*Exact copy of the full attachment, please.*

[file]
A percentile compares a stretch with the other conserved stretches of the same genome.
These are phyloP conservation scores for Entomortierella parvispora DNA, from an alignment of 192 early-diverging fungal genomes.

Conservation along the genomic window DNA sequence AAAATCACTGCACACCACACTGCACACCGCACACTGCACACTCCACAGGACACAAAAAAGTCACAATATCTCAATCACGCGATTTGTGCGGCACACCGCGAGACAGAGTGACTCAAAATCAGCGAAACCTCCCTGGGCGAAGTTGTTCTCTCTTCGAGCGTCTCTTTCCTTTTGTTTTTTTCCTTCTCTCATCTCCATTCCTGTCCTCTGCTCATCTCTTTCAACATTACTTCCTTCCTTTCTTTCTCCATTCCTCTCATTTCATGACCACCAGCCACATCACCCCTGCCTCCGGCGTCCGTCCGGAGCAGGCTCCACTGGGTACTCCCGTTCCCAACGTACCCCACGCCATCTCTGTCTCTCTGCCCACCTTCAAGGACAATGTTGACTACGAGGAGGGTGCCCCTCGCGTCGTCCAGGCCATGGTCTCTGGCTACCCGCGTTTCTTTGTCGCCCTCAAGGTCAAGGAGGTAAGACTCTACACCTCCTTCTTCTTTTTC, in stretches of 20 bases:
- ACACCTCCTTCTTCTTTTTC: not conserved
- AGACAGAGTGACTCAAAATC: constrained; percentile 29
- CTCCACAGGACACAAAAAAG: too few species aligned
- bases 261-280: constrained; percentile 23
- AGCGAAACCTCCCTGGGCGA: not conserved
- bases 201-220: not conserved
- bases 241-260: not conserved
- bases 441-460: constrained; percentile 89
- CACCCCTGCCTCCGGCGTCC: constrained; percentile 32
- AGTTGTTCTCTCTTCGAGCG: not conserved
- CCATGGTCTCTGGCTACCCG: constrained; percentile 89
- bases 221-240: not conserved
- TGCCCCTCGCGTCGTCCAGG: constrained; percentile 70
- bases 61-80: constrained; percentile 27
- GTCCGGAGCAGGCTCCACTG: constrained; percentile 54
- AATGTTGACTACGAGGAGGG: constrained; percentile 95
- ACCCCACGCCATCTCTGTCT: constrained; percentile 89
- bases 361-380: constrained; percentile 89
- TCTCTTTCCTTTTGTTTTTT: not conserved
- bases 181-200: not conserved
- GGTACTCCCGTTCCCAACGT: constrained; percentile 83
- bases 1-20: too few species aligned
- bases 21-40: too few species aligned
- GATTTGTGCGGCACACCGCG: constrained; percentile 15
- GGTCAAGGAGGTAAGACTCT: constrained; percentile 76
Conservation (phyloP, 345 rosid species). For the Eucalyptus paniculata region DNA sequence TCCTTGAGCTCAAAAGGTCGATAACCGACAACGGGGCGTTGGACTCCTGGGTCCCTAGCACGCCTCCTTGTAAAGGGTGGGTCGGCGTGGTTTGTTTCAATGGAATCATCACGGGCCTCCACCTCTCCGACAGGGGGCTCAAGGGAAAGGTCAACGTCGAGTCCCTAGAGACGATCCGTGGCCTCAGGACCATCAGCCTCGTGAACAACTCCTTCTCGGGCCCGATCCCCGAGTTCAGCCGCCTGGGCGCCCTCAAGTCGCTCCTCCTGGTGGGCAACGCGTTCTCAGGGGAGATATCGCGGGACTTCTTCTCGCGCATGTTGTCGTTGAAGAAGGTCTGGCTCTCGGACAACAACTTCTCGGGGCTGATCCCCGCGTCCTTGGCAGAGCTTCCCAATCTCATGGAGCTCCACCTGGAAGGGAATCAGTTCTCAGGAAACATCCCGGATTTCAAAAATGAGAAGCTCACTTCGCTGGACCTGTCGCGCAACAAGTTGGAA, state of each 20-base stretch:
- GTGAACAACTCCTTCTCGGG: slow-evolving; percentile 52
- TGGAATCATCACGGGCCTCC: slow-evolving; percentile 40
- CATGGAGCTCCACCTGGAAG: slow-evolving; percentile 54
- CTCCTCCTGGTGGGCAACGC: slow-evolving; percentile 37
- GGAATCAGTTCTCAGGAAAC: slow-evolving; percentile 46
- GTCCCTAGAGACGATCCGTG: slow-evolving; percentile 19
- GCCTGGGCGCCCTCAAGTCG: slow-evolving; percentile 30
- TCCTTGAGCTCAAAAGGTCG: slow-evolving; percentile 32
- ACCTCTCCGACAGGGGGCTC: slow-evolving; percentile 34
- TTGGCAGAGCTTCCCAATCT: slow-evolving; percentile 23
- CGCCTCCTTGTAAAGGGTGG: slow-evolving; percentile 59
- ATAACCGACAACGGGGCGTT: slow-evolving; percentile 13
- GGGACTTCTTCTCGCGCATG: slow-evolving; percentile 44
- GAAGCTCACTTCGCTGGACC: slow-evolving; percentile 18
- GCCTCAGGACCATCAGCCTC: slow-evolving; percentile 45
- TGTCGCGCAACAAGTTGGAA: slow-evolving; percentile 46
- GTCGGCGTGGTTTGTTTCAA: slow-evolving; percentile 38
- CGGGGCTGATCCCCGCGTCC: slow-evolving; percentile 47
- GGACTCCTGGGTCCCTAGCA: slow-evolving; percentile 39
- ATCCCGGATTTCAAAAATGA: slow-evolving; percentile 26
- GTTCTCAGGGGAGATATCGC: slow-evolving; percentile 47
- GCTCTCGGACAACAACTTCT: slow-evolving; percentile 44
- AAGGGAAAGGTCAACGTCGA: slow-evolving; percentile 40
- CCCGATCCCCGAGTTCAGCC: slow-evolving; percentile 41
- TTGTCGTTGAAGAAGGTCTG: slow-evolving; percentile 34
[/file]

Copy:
A percentile compares a stretch with the other conserved stretches of the same genome.
These are phyloP conservation scores for Entomortierella parvispora DNA, from an alignment of 192 early-diverging fungal genomes.

Conservation along the genomic window DNA sequence AAAATCACTGCACACCACACTGCACACCGCACACTGCACACTCCACAGGACACAAAAAAGTCACAATATCTCAATCACGCGATTTGTGCGGCACACCGCGAGACAGAGTGACTCAAAATCAGCGAAACCTCCCTGGGCGAAGTTGTTCTCTCTTCGAGCGTCTCTTTCCTTTTGTTTTTTTCCTTCTCTCATCTCCATTCCTGTCCTCTGCTCATCTCTTTCAACATTACTTCCTTCCTTTCTTTCTCCATTCCTCTCATTTCATGACCACCAGCCACATCACCCCTGCCTCCGGCGTCCGTCCGGAGCAGGCTCCACTGGGTACTCCCGTTCCCAACGTACCCCACGCCATCTCTGTCTCTCTGCCCACCTTCAAGGACAATGTTGACTACGAGGAGGGTGCCCCTCGCGTCGTCCAGGCCATGGTCTCTGGCTACCCGCGTTTCTTTGTCGCCCTCAAGGTCAAGGAGGTAAGACTCTACACCTCCTTCTTCTTTTTC, in stretches of 20 bases:
- ACACCTCCTTCTTCTTTTTC: not conserved
- AGACAGAGTGACTCAAAATC: constrained; percentile 29
- CTCCACAGGACACAAAAAAG: too few species aligned
- bases 261-280: constrained; percentile 23
- AGCGAAACCTCCCTGGGCGA: not conserved
- bases 201-220: not conserved
- bases 241-260: not conserved
- bases 441-460: constrained; percentile 89
- CACCCCTGCCTCCGGCGTCC: constrained; percentile 32
- AGTTGTTCTCTCTTCGAGCG: not conserved
- CCATGGTCTCTGGCTACCCG: constrained; percentile 89
- bases 221-240: not conserved
- TGCCCCTCGCGTCGTCCAGG: constrained; percentile 70
- bases 61-80: constrained; percentile 27
- GTCCGGAGCAGGCTCCACTG: constrained; percentile 54
- AATGTTGACTACGAGGAGGG: constrained; percentile 95
- ACCCCACGCCATCTCTGTCT: constrained; percentile 89
- bases 361-380: constrained; percentile 89
- TCTCTTTCCTTTTGTTTTTT: not conserved
- bases 181-200: not conserved
- GGTACTCCCGTTCCCAACGT: constrained; percentile 83
- bases 1-20: too few species aligned
- bases 21-40: too few species aligned
- GATTTGTGCGGCACACCGCG: constrained; percentile 15
- GGTCAAGGAGGTAAGACTCT: constrained; percentile 76
Conservation (phyloP, 345 rosid species). For the Eucalyptus paniculata region DNA sequence TCCTTGAGCTCAAAAGGTCGATAACCGACAACGGGGCGTTGGACTCCTGGGTCCCTAGCACGCCTCCTTGTAAAGGGTGGGTCGGCGTGGTTTGTTTCAATGGAATCATCACGGGCCTCCACCTCTCCGACAGGGGGCTCAAGGGAAAGGTCAACGTCGAGTCCCTAGAGACGATCCGTGGCCTCAGGACCATCAGCCTCGTGAACAACTCCTTCTCGGGCCCGATCCCCGAGTTCAGCCGCCTGGGCGCCCTCAAGTCGCTCCTCCTGGTGGGCAACGCGTTCTCAGGGGAGATATCGCGGGACTTCTTCTCGCGCATGTTGTCGTTGAAGAAGGTCTGGCTCTCGGACAACAACTTCTCGGGGCTGATCCCCGCGTCCTTGGCAGAGCTTCCCAATCTCATGGAGCTCCACCTGGAAGGGAATCAGTTCTCAGGAAACATCCCGGATTTCAAAAATGAGAAGCTCACTTCGCTGGACCTGTCGCGCAACAAGTTGGAA, state of each 20-base stretch:
- GTGAACAACTCCTTCTCGGG: slow-evolving; percentile 52
- TGGAATCATCACGGGCCTCC: slow-evolving; percentile 40
- CATGGAGCTCCACCTGGAAG: slow-evolving; percentile 54
- CTCCTCCTGGTGGGCAACGC: slow-evolving; percentile 37
- GGAATCAGTTCTCAGGAAAC: slow-evolving; percentile 46
- GTCCCTAGAGACGATCCGTG: slow-evolving; percentile 19
- GCCTGGGCGCCCTCAAGTCG: slow-evolving; percentile 30
- TCCTTGAGCTCAAAAGGTCG: slow-evolving; percentile 32
- ACCTCTCCGACAGGGGGCTC: slow-evolving; percentile 34
- TTGGCAGAGCTTCCCAATCT: slow-evolving; percentile 23
- CGCCTCCTTGTAAAGGGTGG: slow-evolving; percentile 59
- ATAACCGACAACGGGGCGTT: slow-evolving; percentile 13
- GGGACTTCTTCTCGCGCATG: slow-evolving; percentile 44
- GAAGCTCACTTCGCTGGACC: slow-evolving; percentile 18
- GCCTCAGGACCATCAGCCTC: slow-evolving; percentile 45
- TGTCGCGCAACAAGTTGGAA: slow-evolving; percentile 46
- GTCGGCGTGGTTTGTTTCAA: slow-evolving; percentile 38
- CGGGGCTGATCCCCGCGTCC: slow-evolving; percentile 47
- GGACTCCTGGGTCCCTAGCA: slow-evolving; percentile 39
- ATCCCGGATTTCAAAAATGA: slow-evolving; percentile 26
- GTTCTCAGGGGAGATATCGC: slow-evolving; percentile 47
- GCTCTCGGACAACAACTTCT: slow-evolving; percentile 44
- AAGGGAAAGGTCAACGTCGA: slow-evolving; percentile 40
- CCCGATCCCCGAGTTCAGCC: slow-evolving; percentile 41
- TTGTCGTTGAAGAAGGTCTG: slow-evolving; percentile 34